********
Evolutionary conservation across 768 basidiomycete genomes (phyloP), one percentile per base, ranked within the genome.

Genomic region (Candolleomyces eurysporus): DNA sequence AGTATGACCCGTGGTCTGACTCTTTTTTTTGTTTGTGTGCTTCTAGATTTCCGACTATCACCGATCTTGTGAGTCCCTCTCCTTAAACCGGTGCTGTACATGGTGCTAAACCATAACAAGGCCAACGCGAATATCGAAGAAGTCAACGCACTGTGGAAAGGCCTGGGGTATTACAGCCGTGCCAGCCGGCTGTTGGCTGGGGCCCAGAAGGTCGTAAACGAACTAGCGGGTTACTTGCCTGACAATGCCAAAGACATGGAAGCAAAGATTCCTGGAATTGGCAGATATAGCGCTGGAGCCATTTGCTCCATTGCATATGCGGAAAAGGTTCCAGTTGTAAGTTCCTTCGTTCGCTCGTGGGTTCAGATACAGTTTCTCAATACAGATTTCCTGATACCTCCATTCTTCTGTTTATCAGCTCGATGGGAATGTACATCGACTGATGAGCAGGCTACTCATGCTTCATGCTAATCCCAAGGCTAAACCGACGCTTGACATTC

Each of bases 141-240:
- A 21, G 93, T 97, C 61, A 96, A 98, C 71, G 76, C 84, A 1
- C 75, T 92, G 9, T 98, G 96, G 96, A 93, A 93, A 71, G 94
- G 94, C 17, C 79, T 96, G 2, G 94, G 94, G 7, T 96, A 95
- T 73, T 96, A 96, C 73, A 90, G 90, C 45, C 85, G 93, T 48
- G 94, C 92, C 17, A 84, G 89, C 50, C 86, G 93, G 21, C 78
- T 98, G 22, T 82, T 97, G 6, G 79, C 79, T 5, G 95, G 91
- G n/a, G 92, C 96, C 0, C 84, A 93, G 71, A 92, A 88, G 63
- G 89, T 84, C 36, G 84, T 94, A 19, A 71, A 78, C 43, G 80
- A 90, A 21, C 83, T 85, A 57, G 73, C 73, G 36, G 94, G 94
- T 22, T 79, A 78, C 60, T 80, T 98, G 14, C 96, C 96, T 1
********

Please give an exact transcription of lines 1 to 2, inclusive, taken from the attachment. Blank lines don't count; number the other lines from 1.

Evolutionary conservation across 768 basidiomycete genomes (phyloP), one percentile per base, ranked within the genome.

Genomic region (Candolleomyces eurysporus): DNA sequence AGTATGACCCGTGGTCTGACTCTTTTTTTTGTTTGTGTGCTTCTAGATTTCCGACTATCACCGATCTTGTGAGTCCCTCTCCTTAAACCGGTGCTGTACATGGTGCTAAACCATAACAAGGCCAACGCGAATATCGAAGAAGTCAACGCACTGTGGAAAGGCCTGGGGTATTACAGCCGTGCCAGCCGGCTGTTGGCTGGGGCCCAGAAGGTCGTAAACGAACTAGCGGGTTACTTGCCTGACAATGCCAAAGACATGGAAGCAAAGATTCCTGGAATTGGCAGATATAGCGCTGGAGCCATTTGCTCCATTGCATATGCGGAAAAGGTTCCAGTTGTAAGTTCCTTCGTTCGCTCGTGGGTTCAGATACAGTTTCTCAATACAGATTTCCTGATACCTCCATTCTTCTGTTTATCAGCTCGATGGGAATGTACATCGACTGATGAGCAGGCTACTCATGCTTCATGCTAATCCCAAGGCTAAACCGACGCTTGACATTC